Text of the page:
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Archive for the ‘Bed sharing/ co-sleeping’ Category

If you have a minute please check out my article on the My Zero Waste website.  It’s all about having a ‘Zero Waste Baby’.

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Isn’t this a crazy idea?  That a child can be too attached to his or her parent.  Just the thought that anyone could think that makes me react in two ways: slightly-too-hysterical laughter and deep resounding sadness.

I have come across two examples of this within the last week.  One was a friend whose mother thought that her grandchild was too attached.  The ‘warning’ signals apparently included clingy behaviour and that the child was still waking regularly at night. 

Why do people think that a baby preferring to be with her mother is an abnormal state of affairs?  Why might we have evolved as a species to be like this?  Why can’t we accept that this is actually totally normal behaviour for a baby or young child?  Why do women, especially, have such an issue with other women allowing their children to have a natural attachment?  I can hazard a guess but genuinely, answers on a postcard please.

Similarly, why do we consider a baby waking in the night to be unusual, strange or a problem that needs to be fixed?  It is common.  So common to be considered normal I would even put forward.  It’s been documented that the vast majority of one-year-olds still wake regularly at night.  So why are we so focussed on the sleep patterns of babies?  Why is this biological disposition attributed the deciding factor of whether a child is ‘good’ (shudder)?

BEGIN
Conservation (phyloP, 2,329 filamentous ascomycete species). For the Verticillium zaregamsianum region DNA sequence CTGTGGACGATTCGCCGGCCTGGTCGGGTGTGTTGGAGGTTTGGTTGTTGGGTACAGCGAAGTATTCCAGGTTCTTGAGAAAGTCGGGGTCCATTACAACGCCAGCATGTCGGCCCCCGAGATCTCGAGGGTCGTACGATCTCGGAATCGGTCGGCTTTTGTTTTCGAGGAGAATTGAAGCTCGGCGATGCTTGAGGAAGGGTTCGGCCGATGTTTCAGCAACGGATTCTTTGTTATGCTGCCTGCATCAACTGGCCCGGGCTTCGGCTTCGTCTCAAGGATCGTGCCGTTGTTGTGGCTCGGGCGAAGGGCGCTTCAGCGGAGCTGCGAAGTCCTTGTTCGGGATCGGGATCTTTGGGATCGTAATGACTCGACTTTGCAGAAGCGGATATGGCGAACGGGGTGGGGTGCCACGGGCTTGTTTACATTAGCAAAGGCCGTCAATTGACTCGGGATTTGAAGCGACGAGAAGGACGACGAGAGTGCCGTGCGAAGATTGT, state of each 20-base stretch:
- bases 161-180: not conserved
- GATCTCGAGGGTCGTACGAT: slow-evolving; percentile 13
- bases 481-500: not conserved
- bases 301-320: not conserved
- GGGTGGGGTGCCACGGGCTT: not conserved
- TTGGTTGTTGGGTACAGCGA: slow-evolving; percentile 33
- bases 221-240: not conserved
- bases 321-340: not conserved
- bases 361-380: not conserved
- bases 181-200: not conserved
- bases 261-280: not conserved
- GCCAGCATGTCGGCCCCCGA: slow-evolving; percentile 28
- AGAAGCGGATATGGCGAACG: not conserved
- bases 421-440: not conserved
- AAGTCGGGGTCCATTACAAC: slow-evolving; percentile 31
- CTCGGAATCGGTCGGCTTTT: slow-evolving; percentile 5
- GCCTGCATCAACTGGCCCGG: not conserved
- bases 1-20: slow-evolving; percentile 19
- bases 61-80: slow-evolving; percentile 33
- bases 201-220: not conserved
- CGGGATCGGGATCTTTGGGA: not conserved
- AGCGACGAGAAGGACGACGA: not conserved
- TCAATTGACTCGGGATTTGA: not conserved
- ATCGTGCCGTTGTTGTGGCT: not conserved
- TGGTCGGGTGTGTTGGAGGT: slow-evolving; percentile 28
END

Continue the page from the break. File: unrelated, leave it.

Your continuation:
The second was while waiting in a queue at the post office.  A woman with a girl of around two-and-a-half was in the queue with her sister-in-law.  The sister-in-law was talking to a family friend.  The conversation went something like this:

“Yes, this is my niece Mia” gesticulating at child.  “She’s driving me mad today” (Annoying Aunt – or AA)

“oh” (embarrassed friend)

The friend tried to bend down to say hello to this child whom she clearly didn’t know, the child hid behind her mum’s legs.

This prompted AA to launch a tirade of aggressive ‘advice’ against the poor mother.  Was Mia always like this?  Answer, no she’s fine at home and with people she knows.  Well she needs to get out!  She needs to socialise.  She needs to go to nursery.  Her mother is stifling her development.  She can’t stay home all the time, clearly she can’t cope in the real world.  She needs to mix with other people without her mother…. etc. etc.  And on and on. 

Clearly AA had no children.  She was young, and yes, clearly an idiot.  But by no means is this an isolated incident.  I’m sure we all hear and meet people like this all the time.  But where has it come from?  This strange and consuming idea that young children need to socialise away from their primary carers in order to develop properly.